A good-quality balsamic vinegar and olive oil are also essential! They’re the only ingredients in the vinaigrette aside from the tomato/peach juices and salt/pepper, so they need to shine. Here are my go-tos for olive oil and vinegar.
- California Olive Ranch Extra Virgin Olive Oil (affiliate link): The quality is good enough to work in a fresh salad like this but the price point is good enough that I use it in daily cooking. You can also find it in many grocery stores.
- Brightland Extra Virgin Olive Oil: Pricy but very high-quality olive oils from a family-run in California. I reserve these for finishing raw dishes and special occasions.
- Guiseppe Giusti Balsamic Vinegar or MiaBella Balsamic Vinegar (affiliate links): Two of the highest-quality balsamic vinegars I’ve found online. They’re both syrupy, thick, and sweet. They’ve been aged for at least 12 years, and the flavor/texture are a testament to that process. Balsamic vinegar should be aged for a minimum of 12 years (not the case for your standard $5 grocery store balsamic vinegar).
- We Olive Balsamic Vinegar: a great-quality balsamic vinegar for a good price. If you live near a We Olive shop, you can pick it up in person; or they offer online delivery. They also make a range of great olive oils, both plain and infused.
Dry out your bread in the oven or use stale bead.
While panzanella is traditionally made with stale bread, I actually prefer to toast fresh bread in the oven. The flavors are a bit fresher and the texture is better. Think crisp and crunchy in some parts but soft and tender in others. It’s also more convenient, as you don’t have to time making your salad with having a loaf of stale bread.
That said, if you already have stale bread lying around, just use that. But be sure to toast it in the oven to refresh it (you only need 10 minutes instead of 15 minutes).
In any event, be sure to dry out your bread, whether fresh or stale. If you use moist bread, the bread will end up mushy after it soaks in the vinaigrette (sad and not good).
Salt the tomatoes and peaches before using them.
Sprinkling the tomatoes and peaches with a bit of salt draws out their liquid, leaving them more concentrated in flavor. The tomato juice and peach juice that seep out also amp up the flavor in the very simple vinaigrette.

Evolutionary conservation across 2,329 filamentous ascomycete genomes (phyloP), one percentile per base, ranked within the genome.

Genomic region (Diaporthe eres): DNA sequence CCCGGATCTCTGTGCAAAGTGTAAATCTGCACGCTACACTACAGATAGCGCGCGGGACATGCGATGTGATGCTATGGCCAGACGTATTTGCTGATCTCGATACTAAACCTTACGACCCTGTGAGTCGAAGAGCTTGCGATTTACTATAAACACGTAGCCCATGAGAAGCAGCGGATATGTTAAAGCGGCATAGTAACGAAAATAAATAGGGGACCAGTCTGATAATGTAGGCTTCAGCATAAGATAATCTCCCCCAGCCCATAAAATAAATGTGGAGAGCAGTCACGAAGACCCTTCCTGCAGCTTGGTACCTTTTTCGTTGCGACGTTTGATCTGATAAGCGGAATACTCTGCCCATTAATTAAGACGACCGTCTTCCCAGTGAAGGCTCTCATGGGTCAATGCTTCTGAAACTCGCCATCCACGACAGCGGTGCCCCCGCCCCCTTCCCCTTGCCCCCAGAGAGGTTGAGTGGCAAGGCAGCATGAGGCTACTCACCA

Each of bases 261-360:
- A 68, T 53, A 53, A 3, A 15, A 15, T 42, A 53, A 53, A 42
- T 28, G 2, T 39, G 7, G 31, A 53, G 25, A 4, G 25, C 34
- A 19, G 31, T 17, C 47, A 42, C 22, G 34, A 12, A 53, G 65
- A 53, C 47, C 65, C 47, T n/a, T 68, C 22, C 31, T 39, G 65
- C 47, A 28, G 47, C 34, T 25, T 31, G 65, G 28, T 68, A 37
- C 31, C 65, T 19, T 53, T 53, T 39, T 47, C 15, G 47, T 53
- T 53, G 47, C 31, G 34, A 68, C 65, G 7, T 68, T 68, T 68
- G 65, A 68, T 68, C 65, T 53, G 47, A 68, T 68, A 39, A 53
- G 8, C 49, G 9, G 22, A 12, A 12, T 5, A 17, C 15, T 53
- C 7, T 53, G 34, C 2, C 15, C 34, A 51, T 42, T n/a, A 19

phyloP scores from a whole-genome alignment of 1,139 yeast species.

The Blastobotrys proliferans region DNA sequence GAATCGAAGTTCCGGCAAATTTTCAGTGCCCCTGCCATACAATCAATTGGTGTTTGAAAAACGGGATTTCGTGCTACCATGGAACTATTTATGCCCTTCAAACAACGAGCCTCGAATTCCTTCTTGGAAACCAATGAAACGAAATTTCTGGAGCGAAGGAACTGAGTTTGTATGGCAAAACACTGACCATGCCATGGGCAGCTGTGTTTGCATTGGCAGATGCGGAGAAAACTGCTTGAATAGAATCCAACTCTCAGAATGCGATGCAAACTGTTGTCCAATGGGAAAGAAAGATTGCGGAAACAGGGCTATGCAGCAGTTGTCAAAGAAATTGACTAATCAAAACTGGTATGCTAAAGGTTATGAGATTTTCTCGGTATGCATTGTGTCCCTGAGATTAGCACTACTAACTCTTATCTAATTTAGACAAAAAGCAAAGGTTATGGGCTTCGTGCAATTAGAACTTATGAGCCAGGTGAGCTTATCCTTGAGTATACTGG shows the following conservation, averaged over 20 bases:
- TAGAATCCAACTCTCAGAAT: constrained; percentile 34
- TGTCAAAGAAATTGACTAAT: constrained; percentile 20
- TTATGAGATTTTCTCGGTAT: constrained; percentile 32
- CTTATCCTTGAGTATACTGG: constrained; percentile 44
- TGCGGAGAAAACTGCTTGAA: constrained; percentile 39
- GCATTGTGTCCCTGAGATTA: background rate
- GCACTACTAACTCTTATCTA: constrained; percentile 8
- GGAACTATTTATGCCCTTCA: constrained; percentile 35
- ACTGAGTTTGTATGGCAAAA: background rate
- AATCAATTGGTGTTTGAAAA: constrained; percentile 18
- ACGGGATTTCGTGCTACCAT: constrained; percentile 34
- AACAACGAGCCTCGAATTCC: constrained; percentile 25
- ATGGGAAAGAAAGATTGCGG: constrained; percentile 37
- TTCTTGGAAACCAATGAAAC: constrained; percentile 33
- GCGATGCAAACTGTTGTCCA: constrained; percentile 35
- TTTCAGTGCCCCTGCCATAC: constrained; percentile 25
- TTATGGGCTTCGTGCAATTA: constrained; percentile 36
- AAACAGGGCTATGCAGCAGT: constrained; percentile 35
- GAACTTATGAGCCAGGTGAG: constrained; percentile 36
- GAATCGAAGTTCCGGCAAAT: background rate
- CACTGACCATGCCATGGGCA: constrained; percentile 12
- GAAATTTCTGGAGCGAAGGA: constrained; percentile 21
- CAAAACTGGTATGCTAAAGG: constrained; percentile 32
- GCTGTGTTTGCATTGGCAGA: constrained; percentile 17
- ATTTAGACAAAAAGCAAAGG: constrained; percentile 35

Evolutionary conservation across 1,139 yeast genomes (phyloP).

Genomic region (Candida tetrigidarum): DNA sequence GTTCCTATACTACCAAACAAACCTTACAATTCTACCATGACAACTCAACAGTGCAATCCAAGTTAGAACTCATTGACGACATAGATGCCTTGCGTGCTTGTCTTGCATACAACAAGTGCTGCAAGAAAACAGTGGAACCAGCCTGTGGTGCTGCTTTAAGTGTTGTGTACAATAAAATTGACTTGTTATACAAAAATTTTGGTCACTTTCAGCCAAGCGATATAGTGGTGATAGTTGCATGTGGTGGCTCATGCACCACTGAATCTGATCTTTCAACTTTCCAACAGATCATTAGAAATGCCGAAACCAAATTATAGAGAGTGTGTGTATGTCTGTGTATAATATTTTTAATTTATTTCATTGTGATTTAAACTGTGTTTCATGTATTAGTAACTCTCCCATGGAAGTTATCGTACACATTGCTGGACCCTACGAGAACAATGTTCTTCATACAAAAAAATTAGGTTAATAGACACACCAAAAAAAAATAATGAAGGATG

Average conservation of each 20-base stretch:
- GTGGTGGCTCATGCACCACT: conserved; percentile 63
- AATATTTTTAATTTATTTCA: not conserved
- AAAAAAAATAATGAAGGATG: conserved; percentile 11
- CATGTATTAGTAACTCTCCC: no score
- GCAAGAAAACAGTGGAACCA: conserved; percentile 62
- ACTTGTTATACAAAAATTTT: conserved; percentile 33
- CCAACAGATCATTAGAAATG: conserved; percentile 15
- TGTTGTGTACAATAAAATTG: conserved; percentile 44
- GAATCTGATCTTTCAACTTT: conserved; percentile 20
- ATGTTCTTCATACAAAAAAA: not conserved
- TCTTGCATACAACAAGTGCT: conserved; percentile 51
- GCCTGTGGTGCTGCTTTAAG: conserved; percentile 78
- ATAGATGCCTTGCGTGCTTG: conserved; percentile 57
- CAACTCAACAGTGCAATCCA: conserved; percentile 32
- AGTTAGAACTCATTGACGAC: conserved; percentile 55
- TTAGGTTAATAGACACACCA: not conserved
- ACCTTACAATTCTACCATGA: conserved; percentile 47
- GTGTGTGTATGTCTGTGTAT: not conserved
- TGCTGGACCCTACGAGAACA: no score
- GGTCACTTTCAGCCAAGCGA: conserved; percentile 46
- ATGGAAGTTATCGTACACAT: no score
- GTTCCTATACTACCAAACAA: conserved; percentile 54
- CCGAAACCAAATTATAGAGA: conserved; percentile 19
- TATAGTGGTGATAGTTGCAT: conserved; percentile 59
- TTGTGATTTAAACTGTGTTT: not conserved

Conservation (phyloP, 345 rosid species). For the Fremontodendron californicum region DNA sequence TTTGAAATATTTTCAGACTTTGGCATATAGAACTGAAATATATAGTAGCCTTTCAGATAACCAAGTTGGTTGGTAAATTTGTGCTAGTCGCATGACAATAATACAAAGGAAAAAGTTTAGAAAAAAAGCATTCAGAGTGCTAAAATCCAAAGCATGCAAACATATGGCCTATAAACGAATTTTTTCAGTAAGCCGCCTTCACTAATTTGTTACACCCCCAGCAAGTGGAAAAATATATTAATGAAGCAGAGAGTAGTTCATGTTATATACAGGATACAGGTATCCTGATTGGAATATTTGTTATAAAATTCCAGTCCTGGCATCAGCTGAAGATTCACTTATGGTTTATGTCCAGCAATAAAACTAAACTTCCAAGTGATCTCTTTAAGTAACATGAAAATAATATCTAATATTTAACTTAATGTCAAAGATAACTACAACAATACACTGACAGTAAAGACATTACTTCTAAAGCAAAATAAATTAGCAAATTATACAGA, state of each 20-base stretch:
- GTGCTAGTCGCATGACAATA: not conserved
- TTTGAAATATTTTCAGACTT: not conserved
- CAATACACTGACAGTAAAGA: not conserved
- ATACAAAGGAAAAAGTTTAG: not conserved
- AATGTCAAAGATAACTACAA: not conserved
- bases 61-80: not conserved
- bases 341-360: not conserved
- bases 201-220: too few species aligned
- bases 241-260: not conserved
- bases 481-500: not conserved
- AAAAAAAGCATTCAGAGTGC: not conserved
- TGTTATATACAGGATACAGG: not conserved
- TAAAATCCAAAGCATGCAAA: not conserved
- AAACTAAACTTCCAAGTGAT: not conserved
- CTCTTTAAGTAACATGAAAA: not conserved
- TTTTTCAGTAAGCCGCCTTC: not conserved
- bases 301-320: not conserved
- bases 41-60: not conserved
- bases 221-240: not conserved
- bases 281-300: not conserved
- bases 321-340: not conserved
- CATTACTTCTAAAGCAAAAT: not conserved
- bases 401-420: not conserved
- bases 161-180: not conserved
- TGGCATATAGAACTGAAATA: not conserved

Rest the panzanella salad for at least 30 minutes.
Allowing the salad to rest for at least 30 minutes is crucial to getting the perfect texture. If you eat it right away, the toasted bread will be way too crunchy, as it won’t have absorbed the vinaigrette. You can also let the salad rest for a few hours, if needed.
Peach Panzanella Salad
- 8 to 10 ounces (230-280g) of sourdough, ciabatta, French bread, or other rustic bread, cut into 1-inch cubes
- 2 medium-large ripe heirloom tomatoes, cut into 1-inch pieces
- 2 large firm-but-ripe peaches, sliced
- ½ small red onion, very thinly sliced
- Kosher salt
- Freshly cracked black pepper to taste
- 5 tablespoons good-quality extra virgin olive oil, divided
- 2 tablespoons good-quality balsamic vinegar*
- 1/2 cup (8g) basil leaves, slivered
- Preheat the oven to 350ºF.
- Spread the bread cubes out on a baking sheet. Toss with 1 tablespoon of the olive oil and 1/2 teaspoon kosher salt (add a bit more oil as needed to coat the bread). Bake in the preheated oven for 15 minutes, until toasted and crisp.
- Meanwhile, transfer the chopped tomatoes and sliced peaches to a colander and fit the colander over a bowl. Sprinkle the fruit with 1/4 teaspoon kosher salt and gently toss to combine. Allow the fruit to rest while the bread is toasting, at least 15 minutes.
- Remove the colander and transfer the peaches and tomatoes to a large serving bowl. Keep the peach and tomato juices that have accumulated in the bowl. To the juices, add the 2 tablespoons of vinegar. Slowly drizzle in the remaining 4 tablespoons of olive oil, whisking as you go to emulsify. Season the vinaigrette with salt and pepper to taste.Or, you can transfer the peach/tomato juices to a lidded jar and add the olive oil/vinegar, and shake vigorously until emulsified.
- To the peaches and tomatoes in the serving bowl, add the sliced onions and basil, and gently toss to combine. Add the toasted bread cubes and vinaigrette, and gently toss again to coat.
- Rest for 30 minutes (or up to 2-3 hours) before serving, tossing the salad occasionally. Taste, and season with a bit of salt and pepper, as needed.
- See “Tips” section for recommended balsamic vinegar brands.